Figure 1. A polysomnogram showing autonomic nervous system disturbances, intermittent hypoxia and intrathoracic pressure alterations.

Intermittent bouts of hypoxia or oxygen-lowering occur because airflow is obstructed despite persistent thoracic and abdominal effort. Systemic inflammation and oxidative stress occur due to these intrathoracic pressure alterations, increased CO2 and reduced oxygen levels, and autonomic nervous system disturbances.

The alterations in sympathetic activation that occur during sleep in patients with OSA persist during wakefulness. Microneurographic recording of sympathetic nerve activity in the peroneal nerve reveal that the rate of sympathetic bursts doubles and the amplitude is greater in individuals with OSA compared with a control group.15

Sympathetic nerve activity, blood pressure and heart rate were shown to increase during REM sleep in individuals with OSA on continuous positive airway pressure (CPAP) during an induced apneic event (pressure reduction from 8 cm to 6 cm of water).15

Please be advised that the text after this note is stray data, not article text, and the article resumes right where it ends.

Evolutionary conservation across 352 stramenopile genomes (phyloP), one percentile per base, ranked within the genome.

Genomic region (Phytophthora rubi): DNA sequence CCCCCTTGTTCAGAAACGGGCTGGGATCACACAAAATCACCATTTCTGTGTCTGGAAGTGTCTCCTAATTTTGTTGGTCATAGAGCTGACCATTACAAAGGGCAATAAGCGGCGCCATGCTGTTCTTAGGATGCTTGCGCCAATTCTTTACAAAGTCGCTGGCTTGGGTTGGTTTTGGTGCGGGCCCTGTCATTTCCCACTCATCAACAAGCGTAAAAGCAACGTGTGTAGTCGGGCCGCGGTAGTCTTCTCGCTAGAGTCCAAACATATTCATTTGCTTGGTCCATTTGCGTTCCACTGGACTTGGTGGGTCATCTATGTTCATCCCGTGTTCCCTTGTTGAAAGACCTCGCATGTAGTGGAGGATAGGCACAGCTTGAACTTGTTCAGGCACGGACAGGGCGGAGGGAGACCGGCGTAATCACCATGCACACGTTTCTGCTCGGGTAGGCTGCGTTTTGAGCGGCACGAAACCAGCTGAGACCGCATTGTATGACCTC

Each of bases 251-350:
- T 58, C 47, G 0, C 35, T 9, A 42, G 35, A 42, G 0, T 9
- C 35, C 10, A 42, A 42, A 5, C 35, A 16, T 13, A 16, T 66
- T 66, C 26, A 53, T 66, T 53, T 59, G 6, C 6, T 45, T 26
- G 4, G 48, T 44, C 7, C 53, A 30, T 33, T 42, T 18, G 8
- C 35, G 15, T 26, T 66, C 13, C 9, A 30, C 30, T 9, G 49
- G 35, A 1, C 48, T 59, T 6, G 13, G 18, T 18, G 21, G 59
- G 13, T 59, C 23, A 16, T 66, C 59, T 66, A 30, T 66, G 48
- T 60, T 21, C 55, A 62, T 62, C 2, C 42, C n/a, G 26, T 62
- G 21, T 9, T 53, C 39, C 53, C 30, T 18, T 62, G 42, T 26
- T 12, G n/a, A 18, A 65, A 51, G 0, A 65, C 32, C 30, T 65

During OSA episodes, there is an increased cardiac load. Impaired diastolic function and atrial and aortic enlargement, and in particular the thin-walled atria, are very susceptible to the intra­thoracic pressure swings caused by OSA. Physiologic changes with OSA from pressure changes in the chest result in shift of the intraventricular septum, causing a reduction in cardiac output.16 With the lowering of oxygen during episodes of apnea, constriction of the pulmonary vasculature leads to elevation of pressure in the pulmonary vasculature reflected by the increase in mean pulmonary arterial pressures.17